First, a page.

In this video, Mike covers a parasitic draw test for checking for, or measuring a draw on the battery of your Harley Davidson.
Always be sure that you are using a quality, known good battery in your motorcycle. Sometimes an owner may be looking for a parasitic draw, but is really only dealing with a weak battery. The only way to definitively determine a battery’s health is to have it professionally load tested at a local garage. Fully charge a battery before performing a load test.
When testing for a parasitic draw, it is important to use a multimeter that has a DC AMP setting. This setting is used for measuring amps or milliamps.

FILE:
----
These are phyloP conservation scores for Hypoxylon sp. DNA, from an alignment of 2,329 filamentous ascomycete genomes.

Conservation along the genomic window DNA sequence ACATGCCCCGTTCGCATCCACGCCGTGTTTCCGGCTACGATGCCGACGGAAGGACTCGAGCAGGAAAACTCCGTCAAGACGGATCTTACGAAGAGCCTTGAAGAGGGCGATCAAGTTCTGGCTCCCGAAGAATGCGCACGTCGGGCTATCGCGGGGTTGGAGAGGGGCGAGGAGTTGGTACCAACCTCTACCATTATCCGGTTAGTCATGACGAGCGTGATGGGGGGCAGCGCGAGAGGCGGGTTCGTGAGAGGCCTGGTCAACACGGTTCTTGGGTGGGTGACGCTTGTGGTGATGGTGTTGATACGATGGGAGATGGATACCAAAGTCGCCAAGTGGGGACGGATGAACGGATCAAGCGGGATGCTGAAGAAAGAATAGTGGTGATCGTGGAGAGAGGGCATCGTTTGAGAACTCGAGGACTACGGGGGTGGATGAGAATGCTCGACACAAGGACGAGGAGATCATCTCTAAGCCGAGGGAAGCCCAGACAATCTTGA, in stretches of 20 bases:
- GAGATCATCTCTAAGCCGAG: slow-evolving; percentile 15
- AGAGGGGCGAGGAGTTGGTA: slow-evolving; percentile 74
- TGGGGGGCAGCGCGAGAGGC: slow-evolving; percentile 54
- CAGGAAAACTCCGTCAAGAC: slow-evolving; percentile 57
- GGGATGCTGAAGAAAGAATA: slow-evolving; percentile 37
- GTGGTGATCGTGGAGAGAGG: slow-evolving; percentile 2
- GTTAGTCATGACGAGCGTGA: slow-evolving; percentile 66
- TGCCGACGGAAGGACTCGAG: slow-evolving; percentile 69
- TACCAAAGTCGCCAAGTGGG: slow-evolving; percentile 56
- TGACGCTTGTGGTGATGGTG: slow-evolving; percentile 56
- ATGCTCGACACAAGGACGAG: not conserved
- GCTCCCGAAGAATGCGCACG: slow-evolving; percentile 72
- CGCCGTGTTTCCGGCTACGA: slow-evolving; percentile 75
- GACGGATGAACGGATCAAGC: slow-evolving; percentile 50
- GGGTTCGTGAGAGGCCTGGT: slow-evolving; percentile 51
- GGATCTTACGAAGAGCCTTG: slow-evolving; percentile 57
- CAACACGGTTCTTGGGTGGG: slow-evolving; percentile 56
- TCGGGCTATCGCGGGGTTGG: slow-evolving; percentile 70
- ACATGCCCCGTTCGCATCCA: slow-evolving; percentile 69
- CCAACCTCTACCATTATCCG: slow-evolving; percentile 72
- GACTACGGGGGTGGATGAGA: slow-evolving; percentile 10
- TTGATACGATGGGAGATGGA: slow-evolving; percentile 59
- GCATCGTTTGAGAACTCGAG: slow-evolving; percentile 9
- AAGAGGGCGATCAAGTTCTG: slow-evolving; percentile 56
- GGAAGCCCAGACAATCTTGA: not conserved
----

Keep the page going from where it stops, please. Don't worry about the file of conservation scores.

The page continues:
Disconnect the ground cable from the battery. Connect the multimeter with alligator clips. One lead needs to be connected to the battery’s negative post and the other lead, to the negative battery cable. Now, read the meter’s result and compare it to the spec in your electrical manual. Different years and models will vary greatly. A touring Milwaukee Eight or Twin Cam that has a radio, and alarm system will have more draw on a battery than a Softail or Sportster.
When trying to determine the source of a parasitic draw, start by looking at any accessories that may have been added to the motorcycle. Those are a common source of voltage draw. Especially when that electrical component may not have been specifically engineered for the motorcycle. Otherwise, unplug one electrical component at a time until the meter indicates that the draw has diminished.